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From desserts to drinks to delicacies, Smorgasburg LA offers diverse dishes

(Photo by Joseph Jimenez/Photo editor. Photo illustration by Hayley Vu/Daily Bruin)

Smorgasburg Los Angeles

Sundays, 10 a.m. - 4 p.m.


By Leydi Cris Cobo Cordon

Nov. 13, 2023 2:23 p.m.

This post was updated Nov. 14 at 8:49 p.m.

Tucked away from the bustling city, Smorgasburg offers a taste bud traversal.

Home to some of the world’s biggest open-air food markets, the Smorgasburg lineup welcomes foodies in several major cities, including New York City, São Paulo and Toronto. Taking place at ROW DTLA, Smorgasburg Los Angeles offers about 70 food and lifestyle vendors for guests to explore every Sunday from 10 a.m. to 4 p.m.

Read on for the Daily Bruin’s Oct. 8 coverage of Smorgasburg Los Angeles.

All About The Cinnamon

Bearing a large gold banner that reads “Hip-Hop Inspired Cinnamon Rolls,” this vendor is singing a sweet tune.

All About The Cinnamon boasts seven options of rhythmic cinnamon rolls, each themed after a different musician within the genre. From Missy Elliott to Snoop Dogg, several acclaimed artists have been translated into desserts in the form of corresponding toppings such as strawberry shortcake crumbles and piled-up layers of icing. Co-owner Lawrence McDonald said this mashup was a result of his background as a musician as well as his wife and co-owner Lindsay Sears-McDonald’s background as a dancer.

McDonald said he and Sears-McDonald started All About The Cinnamon in 2020 following a craving during the COVID-19 pandemic. With mall closures impacting their access to businesses such as Cinnabon, he said the duo decided to make their own desserts. What followed was a business that serves variations on the sweet treat – including vegan and gluten-free options. Beyond Smorgasburg, the business also accepts online orders through its site, which includes an extended menu.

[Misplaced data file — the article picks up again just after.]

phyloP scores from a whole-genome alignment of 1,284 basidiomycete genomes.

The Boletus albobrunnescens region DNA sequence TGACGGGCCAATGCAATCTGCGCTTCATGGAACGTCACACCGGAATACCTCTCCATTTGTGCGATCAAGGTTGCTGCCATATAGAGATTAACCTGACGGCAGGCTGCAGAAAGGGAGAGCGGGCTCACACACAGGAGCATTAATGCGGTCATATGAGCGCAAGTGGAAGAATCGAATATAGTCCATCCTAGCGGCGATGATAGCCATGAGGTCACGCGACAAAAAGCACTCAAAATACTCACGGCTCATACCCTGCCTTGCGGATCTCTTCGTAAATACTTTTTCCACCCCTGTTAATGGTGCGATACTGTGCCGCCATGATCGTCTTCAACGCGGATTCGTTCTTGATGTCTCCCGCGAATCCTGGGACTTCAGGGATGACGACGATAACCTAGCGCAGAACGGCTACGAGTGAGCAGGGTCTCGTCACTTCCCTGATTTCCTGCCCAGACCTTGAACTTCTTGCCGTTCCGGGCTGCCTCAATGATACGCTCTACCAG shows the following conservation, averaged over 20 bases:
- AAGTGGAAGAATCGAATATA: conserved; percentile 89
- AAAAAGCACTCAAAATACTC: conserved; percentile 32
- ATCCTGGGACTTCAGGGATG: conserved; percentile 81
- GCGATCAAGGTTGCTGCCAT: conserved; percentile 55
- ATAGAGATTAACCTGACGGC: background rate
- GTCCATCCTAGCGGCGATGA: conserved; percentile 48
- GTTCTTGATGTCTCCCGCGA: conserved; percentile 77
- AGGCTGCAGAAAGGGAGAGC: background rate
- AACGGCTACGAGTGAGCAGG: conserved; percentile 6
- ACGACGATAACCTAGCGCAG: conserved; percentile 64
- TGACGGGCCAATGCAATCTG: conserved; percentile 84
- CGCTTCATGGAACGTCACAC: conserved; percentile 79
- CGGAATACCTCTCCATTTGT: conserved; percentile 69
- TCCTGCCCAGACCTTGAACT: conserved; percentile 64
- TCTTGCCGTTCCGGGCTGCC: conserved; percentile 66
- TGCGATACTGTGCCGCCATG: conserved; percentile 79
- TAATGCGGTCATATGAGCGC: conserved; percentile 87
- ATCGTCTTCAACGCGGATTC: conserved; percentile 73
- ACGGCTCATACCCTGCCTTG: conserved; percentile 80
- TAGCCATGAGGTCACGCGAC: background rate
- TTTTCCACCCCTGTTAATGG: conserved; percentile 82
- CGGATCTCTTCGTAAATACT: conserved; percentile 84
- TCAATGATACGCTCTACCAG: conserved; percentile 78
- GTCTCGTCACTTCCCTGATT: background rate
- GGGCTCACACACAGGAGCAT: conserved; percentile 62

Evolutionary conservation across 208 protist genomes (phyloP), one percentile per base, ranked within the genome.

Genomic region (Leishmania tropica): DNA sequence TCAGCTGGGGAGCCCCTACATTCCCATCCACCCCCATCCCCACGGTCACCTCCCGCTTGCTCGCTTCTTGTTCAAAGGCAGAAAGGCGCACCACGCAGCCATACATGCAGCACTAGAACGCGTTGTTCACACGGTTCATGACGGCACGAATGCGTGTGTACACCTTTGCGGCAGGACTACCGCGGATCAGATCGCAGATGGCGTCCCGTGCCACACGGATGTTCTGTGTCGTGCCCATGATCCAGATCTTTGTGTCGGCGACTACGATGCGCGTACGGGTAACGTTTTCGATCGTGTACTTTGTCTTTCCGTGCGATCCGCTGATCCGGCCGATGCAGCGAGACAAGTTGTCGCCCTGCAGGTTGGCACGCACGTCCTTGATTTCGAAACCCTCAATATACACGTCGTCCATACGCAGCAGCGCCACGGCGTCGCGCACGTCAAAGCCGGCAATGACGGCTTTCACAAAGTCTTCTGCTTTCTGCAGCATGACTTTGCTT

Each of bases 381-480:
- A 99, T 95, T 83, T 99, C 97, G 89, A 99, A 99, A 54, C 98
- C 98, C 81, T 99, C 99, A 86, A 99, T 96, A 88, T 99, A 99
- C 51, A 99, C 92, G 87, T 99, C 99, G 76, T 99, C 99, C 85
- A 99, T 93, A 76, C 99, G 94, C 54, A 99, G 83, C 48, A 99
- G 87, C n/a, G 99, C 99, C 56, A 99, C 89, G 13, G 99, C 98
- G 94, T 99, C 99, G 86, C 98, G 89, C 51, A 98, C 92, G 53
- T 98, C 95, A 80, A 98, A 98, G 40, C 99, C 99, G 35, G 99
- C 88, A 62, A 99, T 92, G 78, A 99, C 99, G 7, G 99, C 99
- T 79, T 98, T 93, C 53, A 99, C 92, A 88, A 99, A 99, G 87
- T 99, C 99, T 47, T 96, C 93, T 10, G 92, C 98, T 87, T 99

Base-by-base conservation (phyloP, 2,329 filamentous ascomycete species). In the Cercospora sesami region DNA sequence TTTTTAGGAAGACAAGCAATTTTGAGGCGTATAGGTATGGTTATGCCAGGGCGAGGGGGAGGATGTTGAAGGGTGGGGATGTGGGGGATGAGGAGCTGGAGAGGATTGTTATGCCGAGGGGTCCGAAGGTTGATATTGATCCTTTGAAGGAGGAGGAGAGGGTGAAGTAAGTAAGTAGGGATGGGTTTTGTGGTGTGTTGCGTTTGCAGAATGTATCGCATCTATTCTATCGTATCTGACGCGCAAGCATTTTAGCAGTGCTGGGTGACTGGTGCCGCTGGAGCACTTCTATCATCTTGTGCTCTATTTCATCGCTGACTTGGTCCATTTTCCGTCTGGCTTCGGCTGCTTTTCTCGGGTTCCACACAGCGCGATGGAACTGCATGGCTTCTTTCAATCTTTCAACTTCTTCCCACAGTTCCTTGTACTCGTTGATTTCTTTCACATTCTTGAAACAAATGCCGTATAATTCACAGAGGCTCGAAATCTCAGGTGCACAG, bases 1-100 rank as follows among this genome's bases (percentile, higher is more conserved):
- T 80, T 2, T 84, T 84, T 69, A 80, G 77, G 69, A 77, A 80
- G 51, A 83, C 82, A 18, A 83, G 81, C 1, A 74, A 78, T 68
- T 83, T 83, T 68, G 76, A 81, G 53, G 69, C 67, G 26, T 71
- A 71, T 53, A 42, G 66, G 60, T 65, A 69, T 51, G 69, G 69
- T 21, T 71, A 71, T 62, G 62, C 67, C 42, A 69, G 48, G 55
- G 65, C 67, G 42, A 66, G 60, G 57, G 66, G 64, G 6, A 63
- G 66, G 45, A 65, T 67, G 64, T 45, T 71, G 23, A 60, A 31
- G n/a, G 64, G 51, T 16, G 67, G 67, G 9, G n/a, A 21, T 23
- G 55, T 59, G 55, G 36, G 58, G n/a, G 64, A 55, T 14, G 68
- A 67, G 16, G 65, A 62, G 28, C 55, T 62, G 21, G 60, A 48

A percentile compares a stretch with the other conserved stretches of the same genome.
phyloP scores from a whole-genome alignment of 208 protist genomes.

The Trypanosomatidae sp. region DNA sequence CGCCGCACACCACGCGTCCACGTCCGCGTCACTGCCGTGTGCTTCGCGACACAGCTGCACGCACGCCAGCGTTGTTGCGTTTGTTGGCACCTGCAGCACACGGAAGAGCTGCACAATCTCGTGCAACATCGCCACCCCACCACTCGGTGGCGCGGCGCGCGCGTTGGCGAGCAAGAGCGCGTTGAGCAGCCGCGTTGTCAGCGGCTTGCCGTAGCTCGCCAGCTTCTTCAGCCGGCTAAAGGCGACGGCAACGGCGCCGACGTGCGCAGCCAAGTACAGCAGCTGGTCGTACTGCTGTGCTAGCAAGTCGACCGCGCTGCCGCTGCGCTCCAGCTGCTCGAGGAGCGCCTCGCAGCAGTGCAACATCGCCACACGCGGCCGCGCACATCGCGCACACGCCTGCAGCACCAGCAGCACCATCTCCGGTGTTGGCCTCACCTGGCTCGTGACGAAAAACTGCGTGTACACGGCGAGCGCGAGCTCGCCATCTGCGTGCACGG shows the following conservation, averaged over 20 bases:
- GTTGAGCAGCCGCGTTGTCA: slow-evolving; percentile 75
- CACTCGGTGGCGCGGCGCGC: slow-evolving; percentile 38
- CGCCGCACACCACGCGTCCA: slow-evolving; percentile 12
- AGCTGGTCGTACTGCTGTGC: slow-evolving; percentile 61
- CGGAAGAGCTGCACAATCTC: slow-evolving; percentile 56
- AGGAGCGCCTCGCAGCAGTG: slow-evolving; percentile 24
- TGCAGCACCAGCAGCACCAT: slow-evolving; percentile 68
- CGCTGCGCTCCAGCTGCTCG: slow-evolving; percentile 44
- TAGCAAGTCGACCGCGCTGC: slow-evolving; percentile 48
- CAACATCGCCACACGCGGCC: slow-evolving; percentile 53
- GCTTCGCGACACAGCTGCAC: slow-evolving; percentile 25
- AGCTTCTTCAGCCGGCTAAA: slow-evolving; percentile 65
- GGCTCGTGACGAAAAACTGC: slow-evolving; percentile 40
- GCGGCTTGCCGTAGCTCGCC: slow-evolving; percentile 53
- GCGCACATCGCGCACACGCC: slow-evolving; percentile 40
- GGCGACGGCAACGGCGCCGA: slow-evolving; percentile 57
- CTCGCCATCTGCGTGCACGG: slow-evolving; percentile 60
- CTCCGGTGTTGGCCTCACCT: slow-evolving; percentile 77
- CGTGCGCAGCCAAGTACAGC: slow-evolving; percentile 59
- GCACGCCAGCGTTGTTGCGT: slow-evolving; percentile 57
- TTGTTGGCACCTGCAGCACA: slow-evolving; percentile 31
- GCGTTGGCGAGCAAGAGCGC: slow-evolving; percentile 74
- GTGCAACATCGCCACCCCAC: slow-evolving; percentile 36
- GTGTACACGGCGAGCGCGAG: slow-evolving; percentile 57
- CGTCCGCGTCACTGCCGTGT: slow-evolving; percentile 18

By staying hip, these desserts are sure to put a hop in one’s step.

Queen Squeeze Lemonade

Brimming with zesty adornments, Ebony Staten is embracing the lemon.

A lemony oasis under the scorching Smorgasburg sun, Queen Squeeze Lemonade offers a robust menu that combines the central citrus with other fruits such as peaches, watermelons and mangoes. Sporting glittery green and yellow eyeshadow and matching citrus nail art, Staten said she’s tried nearly every imaginable flavor of the beverage, which is what inspired her to create her own flavors and purees.

“People don’t know what fresh-squeezed drinks taste like anymore because of all the chemicals and preservatives they’re putting in our food and our drinks,” said Staten, who has been running her business since 2020. “My goal was to bring back the organic drink back to our community, even if it takes a lot of work. It’s a lot of squeezing, it’s a lot of blending, it’s a lot of cutting, it’s a lot of everything.”

Furthermore, Staten said she would much rather put in the effort of crafting the organic drink than harm her consumers with harsh additives. Each of her lemonades comes in cup and bottle varieties, the latter of which can also be purchased online. Ultimately, Staten said the drink is a representation of joy that is able to transfer that positive mood onto others.

With a squeeze of positivity and a gallon of hard work, Queen Squeeze Lemonade is taking on a refreshment revolution.

III Mas Barbecue

Representing his hometown, Arthur Grigoryan is blending the roles of chef and historian.

Named after the neighborhood in the city of Yerevan, Armenia, III Mas Barbecue archives Armenia’s culture and gastronomical evolution through its cuisine. Chef-owner Grigoryan said the business – pronounced “Yerord Mas” – specializes in khorovats, which he compared to a kebab. Offered in steak, pork and lamb varieties, these dishes are accompanied by Egyptian pita and pickled vegetables.

Emphasizing delicacies, Grigoryan said III Mas expands beyond the Armenian Highlands to incorporate the flavors of the greater diaspora, including those of Mesopotamia, Egypt and the Levant. A self-described ambassador for his culture, Grigoryan said he chose cuisine as his method of preservation because he has been cooking since he was 18 years old and regards it as his craft. For Grigoryan, passing on traditions is crucial, which is why he values the culinary conservation of his heritage.

“That’s why we focus a lot on the preservation of our cuisine,” Grigoryan said. “We are trying to give the next generation a piece of their ancestors’ kitchen.”

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Leydi Cris Cobo Cordon
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